The Tribune-Herald reported many months ago that QuikTrip, a Tulsa-based convenience store chain, planned to open its first Waco location.
A reader responded with an email to the effect that QuikTrip is no ordinary highway stop for gas and munchies. She said its locations have a quality that is hard to describe. They have an air of professionalism and quality.
She regularly inquires about progress on the QuikTrip front.
Happy to report that QuikTrip has secured a building permit to place a store at 2350 S. New Road, near the Interstate 35 frontage road populated by IHOP, Denny’s and the Flying J Travel Center, among others.
Already prime, that area should become more of a traffic magnet with NewQuest Properties’ work nearby toward an entertainment and dining complex. It would include a 14-screen Cinemark theater, Topgolf, bowling, restaurants and, eventually, a residential component.
Cinemark has started reopening theaters closed because of the pandemic and confirmed via email it hopes to complete its new Waco theater in mid-2021.
The QuikTrip website says the privately held chain now operates more than 800 stores, enjoys $11 billion in annual sales and employs 20,000. Stores offer more than the usual convenience store fare, menus featuring tacos, grilled-cheese sandwiches, barbecue sandwiches, Quikshakes, soft pretzels, pastries, wraps, specialty drinks and biscuits and gravy.
Home sales strong
Local home sales were off the charts in June, prompting some to theorize buyers emerged from isolation to buy homes they viewed online.
Whether the trend would last became subject of debate. Well, July was another stellar month, state and local records show.
“Home sales exploded compared to a year ago,” said Ashton Gustafson, local real estate agent who provides market analysis.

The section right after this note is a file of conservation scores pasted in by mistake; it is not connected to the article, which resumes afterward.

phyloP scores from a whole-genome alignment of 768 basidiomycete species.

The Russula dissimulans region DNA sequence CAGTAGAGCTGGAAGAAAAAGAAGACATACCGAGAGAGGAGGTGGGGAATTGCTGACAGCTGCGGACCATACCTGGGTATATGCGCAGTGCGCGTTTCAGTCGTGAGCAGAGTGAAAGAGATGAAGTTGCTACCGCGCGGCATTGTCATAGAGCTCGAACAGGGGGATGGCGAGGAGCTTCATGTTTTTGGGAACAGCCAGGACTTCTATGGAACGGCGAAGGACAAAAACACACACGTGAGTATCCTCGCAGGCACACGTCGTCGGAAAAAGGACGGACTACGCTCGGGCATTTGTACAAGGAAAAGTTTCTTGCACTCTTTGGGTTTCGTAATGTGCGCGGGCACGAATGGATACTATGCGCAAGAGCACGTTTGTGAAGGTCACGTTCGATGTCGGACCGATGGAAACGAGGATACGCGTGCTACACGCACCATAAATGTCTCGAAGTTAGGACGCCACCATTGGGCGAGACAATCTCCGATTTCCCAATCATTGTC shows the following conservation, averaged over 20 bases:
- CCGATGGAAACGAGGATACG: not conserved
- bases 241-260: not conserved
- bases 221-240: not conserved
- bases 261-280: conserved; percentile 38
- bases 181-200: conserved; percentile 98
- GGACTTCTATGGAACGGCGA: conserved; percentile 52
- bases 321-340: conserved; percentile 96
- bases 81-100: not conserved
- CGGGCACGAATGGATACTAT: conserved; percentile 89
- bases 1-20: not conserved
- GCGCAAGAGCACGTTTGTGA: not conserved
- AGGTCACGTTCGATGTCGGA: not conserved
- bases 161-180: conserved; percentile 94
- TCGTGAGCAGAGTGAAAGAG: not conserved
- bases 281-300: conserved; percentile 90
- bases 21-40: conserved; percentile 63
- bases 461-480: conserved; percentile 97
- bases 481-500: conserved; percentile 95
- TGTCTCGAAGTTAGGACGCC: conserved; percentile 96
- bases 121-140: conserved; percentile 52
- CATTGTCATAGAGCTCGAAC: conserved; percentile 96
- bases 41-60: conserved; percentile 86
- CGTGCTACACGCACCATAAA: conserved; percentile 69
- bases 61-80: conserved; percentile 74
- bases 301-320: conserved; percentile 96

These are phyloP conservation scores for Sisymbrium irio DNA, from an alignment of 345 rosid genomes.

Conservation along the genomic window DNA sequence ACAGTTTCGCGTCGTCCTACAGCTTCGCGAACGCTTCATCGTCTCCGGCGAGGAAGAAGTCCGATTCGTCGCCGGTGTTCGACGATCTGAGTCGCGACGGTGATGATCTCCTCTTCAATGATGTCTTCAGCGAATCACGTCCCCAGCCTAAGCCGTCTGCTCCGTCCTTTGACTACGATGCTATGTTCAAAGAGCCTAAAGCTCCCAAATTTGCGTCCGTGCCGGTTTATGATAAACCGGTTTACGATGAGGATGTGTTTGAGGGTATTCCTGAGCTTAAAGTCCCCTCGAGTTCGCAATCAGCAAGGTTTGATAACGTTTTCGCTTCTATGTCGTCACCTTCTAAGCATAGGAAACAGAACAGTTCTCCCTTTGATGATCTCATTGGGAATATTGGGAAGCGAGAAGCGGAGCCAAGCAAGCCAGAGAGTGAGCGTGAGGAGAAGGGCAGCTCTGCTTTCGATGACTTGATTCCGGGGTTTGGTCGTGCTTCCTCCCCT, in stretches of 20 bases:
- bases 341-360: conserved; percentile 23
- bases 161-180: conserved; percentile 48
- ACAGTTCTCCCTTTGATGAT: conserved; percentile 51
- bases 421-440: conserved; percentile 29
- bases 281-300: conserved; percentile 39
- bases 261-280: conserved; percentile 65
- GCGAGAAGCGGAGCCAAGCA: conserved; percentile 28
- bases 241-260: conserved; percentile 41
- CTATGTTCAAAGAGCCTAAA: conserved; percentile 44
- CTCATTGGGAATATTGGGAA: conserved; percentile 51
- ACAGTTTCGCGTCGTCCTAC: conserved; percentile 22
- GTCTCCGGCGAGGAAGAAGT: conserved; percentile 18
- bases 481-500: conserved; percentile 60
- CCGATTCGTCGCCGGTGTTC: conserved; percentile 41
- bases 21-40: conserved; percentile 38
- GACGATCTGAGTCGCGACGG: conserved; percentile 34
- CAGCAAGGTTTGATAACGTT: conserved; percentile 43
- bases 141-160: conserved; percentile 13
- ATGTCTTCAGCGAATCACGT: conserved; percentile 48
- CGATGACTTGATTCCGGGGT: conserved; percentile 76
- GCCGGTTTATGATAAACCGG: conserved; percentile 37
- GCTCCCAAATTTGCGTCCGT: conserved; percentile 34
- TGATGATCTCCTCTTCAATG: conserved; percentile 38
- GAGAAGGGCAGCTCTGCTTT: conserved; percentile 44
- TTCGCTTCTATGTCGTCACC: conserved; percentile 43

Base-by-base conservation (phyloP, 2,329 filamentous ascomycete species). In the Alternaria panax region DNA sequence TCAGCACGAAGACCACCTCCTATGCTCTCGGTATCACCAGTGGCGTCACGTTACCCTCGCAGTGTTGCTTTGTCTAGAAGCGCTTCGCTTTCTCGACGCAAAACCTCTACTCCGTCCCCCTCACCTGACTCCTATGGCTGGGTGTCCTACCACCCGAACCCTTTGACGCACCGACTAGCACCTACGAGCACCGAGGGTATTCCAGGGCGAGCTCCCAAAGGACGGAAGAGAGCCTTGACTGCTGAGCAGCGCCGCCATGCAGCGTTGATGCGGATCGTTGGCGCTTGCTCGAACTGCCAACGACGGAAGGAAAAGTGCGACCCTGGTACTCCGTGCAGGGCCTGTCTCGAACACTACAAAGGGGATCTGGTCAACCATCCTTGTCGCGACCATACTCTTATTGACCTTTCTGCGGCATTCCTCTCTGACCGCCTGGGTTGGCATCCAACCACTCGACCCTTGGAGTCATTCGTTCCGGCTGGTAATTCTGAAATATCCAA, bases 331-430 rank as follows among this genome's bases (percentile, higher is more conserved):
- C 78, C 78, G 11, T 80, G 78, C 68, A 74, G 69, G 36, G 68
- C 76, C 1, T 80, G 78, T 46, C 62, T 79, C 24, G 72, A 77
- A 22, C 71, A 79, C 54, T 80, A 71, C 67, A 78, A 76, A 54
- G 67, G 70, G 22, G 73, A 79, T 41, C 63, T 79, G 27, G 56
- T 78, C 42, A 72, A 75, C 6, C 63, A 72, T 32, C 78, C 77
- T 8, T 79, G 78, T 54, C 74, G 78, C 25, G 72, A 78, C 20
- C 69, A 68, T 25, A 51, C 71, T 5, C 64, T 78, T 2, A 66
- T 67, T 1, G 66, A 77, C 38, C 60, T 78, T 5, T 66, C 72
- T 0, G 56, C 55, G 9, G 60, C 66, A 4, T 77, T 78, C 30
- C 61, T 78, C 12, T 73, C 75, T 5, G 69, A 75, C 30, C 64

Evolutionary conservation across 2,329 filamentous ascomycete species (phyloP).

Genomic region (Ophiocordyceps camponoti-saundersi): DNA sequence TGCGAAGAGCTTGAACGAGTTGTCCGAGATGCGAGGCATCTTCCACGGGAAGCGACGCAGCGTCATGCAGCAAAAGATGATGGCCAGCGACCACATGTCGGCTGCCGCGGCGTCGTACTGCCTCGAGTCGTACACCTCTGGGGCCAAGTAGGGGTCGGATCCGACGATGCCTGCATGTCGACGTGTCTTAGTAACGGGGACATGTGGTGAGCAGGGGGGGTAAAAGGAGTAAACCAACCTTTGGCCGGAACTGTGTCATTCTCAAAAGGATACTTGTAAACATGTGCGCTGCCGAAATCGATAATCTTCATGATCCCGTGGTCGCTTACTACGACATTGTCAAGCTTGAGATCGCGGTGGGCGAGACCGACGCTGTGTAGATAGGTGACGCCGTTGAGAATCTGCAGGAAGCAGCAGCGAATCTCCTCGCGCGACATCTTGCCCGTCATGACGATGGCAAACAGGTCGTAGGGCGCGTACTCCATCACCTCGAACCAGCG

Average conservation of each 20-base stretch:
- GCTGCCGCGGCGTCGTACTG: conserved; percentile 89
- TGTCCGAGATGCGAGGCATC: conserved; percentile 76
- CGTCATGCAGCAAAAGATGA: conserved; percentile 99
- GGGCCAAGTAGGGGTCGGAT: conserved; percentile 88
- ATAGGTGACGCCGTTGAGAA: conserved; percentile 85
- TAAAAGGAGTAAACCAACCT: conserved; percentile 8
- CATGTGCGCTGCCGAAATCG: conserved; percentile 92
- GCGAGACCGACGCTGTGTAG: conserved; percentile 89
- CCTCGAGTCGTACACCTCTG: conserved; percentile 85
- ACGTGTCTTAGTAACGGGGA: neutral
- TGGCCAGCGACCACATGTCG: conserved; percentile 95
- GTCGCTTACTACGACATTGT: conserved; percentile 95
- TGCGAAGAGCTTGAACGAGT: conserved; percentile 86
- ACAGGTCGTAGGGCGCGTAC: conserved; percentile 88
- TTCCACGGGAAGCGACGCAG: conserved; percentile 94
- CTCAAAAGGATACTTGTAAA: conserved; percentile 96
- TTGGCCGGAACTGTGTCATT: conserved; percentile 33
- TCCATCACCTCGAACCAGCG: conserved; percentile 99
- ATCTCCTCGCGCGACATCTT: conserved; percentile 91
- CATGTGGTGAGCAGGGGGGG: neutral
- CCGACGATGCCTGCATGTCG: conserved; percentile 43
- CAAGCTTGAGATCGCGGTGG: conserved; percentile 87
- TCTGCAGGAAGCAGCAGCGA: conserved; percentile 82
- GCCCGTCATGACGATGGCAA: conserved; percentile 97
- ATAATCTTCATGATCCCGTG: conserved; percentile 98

He said 432 homes changed hands in July, 20% more than the 359 sold in July last year, according to Waco Multiple Listing Service. Total dollar volume of homes sold was $105.6 million, almost 30% more than last year.
Vibrant home sales locally mirror those statewide and nationally. The Texas A&M Real Estate Center reported almost 35,000 listings closed last month, “breaking record highs.” July sales nationally were up 8.7% compared to a year earlier, according to the National Association of Realtors.
Building permit roundup
Several noteworthy building permits were issued in recent weeks, as compiled by the local Associated General Contractors office:
- HomeGoods, a national retailer of discounted furniture, cooking supplies and housewares, will locate in Central Texas Marketplace, spending an estimated $900,000 to finish out space at 2408 West Loop 340.
- Black Oak Art, a ceramic pottery studio, has secured a permit valued at $300,000 to prepare space at 1619 Franklin Ave., where it will have lobby, office and restroom space, a kiln, drying room and pottery room.
- Hormones By Design, expansion of office at 1201 Hewitt Drive, $40,000.
- Finish out space for Nail Creations, 6500 Woodway Drive, $80,000.
- Finish out space for convenience store, 18th Street Liquor, at 1223 N. 18th Street, Pearson Construction, no cost estimate given.